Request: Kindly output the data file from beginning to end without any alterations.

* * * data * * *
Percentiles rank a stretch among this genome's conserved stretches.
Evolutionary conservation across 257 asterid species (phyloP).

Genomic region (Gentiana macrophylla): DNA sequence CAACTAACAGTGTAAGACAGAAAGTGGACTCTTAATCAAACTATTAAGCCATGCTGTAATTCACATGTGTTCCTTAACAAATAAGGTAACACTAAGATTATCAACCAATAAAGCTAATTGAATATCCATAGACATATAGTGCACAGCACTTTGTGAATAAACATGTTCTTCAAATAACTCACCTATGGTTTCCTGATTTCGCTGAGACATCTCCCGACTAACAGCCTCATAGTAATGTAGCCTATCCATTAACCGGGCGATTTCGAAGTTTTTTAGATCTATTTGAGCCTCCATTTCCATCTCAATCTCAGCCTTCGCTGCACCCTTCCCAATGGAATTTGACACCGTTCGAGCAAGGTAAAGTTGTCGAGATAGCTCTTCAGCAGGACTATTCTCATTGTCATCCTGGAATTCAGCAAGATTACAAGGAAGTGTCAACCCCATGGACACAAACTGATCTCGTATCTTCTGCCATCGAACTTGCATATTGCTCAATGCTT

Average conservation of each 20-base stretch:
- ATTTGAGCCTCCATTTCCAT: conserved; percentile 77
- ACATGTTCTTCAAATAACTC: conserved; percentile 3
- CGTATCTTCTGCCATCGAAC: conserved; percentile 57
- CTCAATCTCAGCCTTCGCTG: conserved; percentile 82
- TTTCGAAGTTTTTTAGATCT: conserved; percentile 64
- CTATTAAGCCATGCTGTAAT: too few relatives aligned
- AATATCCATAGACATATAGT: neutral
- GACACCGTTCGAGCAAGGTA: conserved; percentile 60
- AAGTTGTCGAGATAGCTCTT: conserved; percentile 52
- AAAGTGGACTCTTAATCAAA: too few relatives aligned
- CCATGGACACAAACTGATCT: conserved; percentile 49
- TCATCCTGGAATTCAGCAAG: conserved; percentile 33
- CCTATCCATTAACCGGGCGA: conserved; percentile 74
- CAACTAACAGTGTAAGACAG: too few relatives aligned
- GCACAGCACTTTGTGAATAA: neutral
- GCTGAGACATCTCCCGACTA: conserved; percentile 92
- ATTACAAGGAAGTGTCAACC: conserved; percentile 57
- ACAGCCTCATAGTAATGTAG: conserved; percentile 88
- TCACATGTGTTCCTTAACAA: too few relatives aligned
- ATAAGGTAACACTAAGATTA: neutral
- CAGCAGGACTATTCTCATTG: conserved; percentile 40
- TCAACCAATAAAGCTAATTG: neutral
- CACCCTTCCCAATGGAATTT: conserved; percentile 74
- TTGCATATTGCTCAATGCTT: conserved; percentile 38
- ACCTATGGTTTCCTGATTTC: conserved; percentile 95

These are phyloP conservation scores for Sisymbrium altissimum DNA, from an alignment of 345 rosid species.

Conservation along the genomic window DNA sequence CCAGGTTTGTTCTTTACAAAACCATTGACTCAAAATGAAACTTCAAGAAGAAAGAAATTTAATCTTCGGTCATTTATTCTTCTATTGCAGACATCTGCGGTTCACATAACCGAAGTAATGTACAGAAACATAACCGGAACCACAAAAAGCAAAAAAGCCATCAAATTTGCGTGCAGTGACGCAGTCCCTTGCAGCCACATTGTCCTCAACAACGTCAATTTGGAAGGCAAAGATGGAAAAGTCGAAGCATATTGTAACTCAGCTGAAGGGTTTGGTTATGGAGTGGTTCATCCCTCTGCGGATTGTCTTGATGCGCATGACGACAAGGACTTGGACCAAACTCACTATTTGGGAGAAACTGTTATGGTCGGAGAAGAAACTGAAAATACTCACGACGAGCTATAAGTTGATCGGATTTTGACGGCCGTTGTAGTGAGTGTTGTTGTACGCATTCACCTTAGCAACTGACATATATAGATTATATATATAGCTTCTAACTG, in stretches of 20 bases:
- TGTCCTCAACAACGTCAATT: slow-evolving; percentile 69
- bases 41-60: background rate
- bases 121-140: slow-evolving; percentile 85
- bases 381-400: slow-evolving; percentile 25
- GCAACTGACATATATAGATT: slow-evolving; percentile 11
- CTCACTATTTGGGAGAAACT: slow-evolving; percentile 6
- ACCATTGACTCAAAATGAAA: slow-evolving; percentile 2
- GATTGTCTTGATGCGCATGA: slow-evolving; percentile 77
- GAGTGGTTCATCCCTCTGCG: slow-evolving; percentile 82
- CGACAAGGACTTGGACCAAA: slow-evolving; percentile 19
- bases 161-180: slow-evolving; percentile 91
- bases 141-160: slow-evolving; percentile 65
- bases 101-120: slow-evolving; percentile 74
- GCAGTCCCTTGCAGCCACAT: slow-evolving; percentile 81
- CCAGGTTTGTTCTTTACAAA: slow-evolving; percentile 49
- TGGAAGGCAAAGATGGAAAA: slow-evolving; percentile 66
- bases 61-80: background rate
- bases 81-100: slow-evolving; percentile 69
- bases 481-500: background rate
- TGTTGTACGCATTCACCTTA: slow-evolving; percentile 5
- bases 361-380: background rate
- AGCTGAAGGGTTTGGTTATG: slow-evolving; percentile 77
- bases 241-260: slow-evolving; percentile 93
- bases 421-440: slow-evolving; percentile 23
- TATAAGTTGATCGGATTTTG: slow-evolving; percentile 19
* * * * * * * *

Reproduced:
Percentiles rank a stretch among this genome's conserved stretches.
Evolutionary conservation across 257 asterid species (phyloP).

Genomic region (Gentiana macrophylla): DNA sequence CAACTAACAGTGTAAGACAGAAAGTGGACTCTTAATCAAACTATTAAGCCATGCTGTAATTCACATGTGTTCCTTAACAAATAAGGTAACACTAAGATTATCAACCAATAAAGCTAATTGAATATCCATAGACATATAGTGCACAGCACTTTGTGAATAAACATGTTCTTCAAATAACTCACCTATGGTTTCCTGATTTCGCTGAGACATCTCCCGACTAACAGCCTCATAGTAATGTAGCCTATCCATTAACCGGGCGATTTCGAAGTTTTTTAGATCTATTTGAGCCTCCATTTCCATCTCAATCTCAGCCTTCGCTGCACCCTTCCCAATGGAATTTGACACCGTTCGAGCAAGGTAAAGTTGTCGAGATAGCTCTTCAGCAGGACTATTCTCATTGTCATCCTGGAATTCAGCAAGATTACAAGGAAGTGTCAACCCCATGGACACAAACTGATCTCGTATCTTCTGCCATCGAACTTGCATATTGCTCAATGCTT

Average conservation of each 20-base stretch:
- ATTTGAGCCTCCATTTCCAT: conserved; percentile 77
- ACATGTTCTTCAAATAACTC: conserved; percentile 3
- CGTATCTTCTGCCATCGAAC: conserved; percentile 57
- CTCAATCTCAGCCTTCGCTG: conserved; percentile 82
- TTTCGAAGTTTTTTAGATCT: conserved; percentile 64
- CTATTAAGCCATGCTGTAAT: too few relatives aligned
- AATATCCATAGACATATAGT: neutral
- GACACCGTTCGAGCAAGGTA: conserved; percentile 60
- AAGTTGTCGAGATAGCTCTT: conserved; percentile 52
- AAAGTGGACTCTTAATCAAA: too few relatives aligned
- CCATGGACACAAACTGATCT: conserved; percentile 49
- TCATCCTGGAATTCAGCAAG: conserved; percentile 33
- CCTATCCATTAACCGGGCGA: conserved; percentile 74
- CAACTAACAGTGTAAGACAG: too few relatives aligned
- GCACAGCACTTTGTGAATAA: neutral
- GCTGAGACATCTCCCGACTA: conserved; percentile 92
- ATTACAAGGAAGTGTCAACC: conserved; percentile 57
- ACAGCCTCATAGTAATGTAG: conserved; percentile 88
- TCACATGTGTTCCTTAACAA: too few relatives aligned
- ATAAGGTAACACTAAGATTA: neutral
- CAGCAGGACTATTCTCATTG: conserved; percentile 40
- TCAACCAATAAAGCTAATTG: neutral
- CACCCTTCCCAATGGAATTT: conserved; percentile 74
- TTGCATATTGCTCAATGCTT: conserved; percentile 38
- ACCTATGGTTTCCTGATTTC: conserved; percentile 95

These are phyloP conservation scores for Sisymbrium altissimum DNA, from an alignment of 345 rosid species.

Conservation along the genomic window DNA sequence CCAGGTTTGTTCTTTACAAAACCATTGACTCAAAATGAAACTTCAAGAAGAAAGAAATTTAATCTTCGGTCATTTATTCTTCTATTGCAGACATCTGCGGTTCACATAACCGAAGTAATGTACAGAAACATAACCGGAACCACAAAAAGCAAAAAAGCCATCAAATTTGCGTGCAGTGACGCAGTCCCTTGCAGCCACATTGTCCTCAACAACGTCAATTTGGAAGGCAAAGATGGAAAAGTCGAAGCATATTGTAACTCAGCTGAAGGGTTTGGTTATGGAGTGGTTCATCCCTCTGCGGATTGTCTTGATGCGCATGACGACAAGGACTTGGACCAAACTCACTATTTGGGAGAAACTGTTATGGTCGGAGAAGAAACTGAAAATACTCACGACGAGCTATAAGTTGATCGGATTTTGACGGCCGTTGTAGTGAGTGTTGTTGTACGCATTCACCTTAGCAACTGACATATATAGATTATATATATAGCTTCTAACTG, in stretches of 20 bases:
- TGTCCTCAACAACGTCAATT: slow-evolving; percentile 69
- bases 41-60: background rate
- bases 121-140: slow-evolving; percentile 85
- bases 381-400: slow-evolving; percentile 25
- GCAACTGACATATATAGATT: slow-evolving; percentile 11
- CTCACTATTTGGGAGAAACT: slow-evolving; percentile 6
- ACCATTGACTCAAAATGAAA: slow-evolving; percentile 2
- GATTGTCTTGATGCGCATGA: slow-evolving; percentile 77
- GAGTGGTTCATCCCTCTGCG: slow-evolving; percentile 82
- CGACAAGGACTTGGACCAAA: slow-evolving; percentile 19
- bases 161-180: slow-evolving; percentile 91
- bases 141-160: slow-evolving; percentile 65
- bases 101-120: slow-evolving; percentile 74
- GCAGTCCCTTGCAGCCACAT: slow-evolving; percentile 81
- CCAGGTTTGTTCTTTACAAA: slow-evolving; percentile 49
- TGGAAGGCAAAGATGGAAAA: slow-evolving; percentile 66
- bases 61-80: background rate
- bases 81-100: slow-evolving; percentile 69
- bases 481-500: background rate
- TGTTGTACGCATTCACCTTA: slow-evolving; percentile 5
- bases 361-380: background rate
- AGCTGAAGGGTTTGGTTATG: slow-evolving; percentile 77
- bases 241-260: slow-evolving; percentile 93
- bases 421-440: slow-evolving; percentile 23
- TATAAGTTGATCGGATTTTG: slow-evolving; percentile 19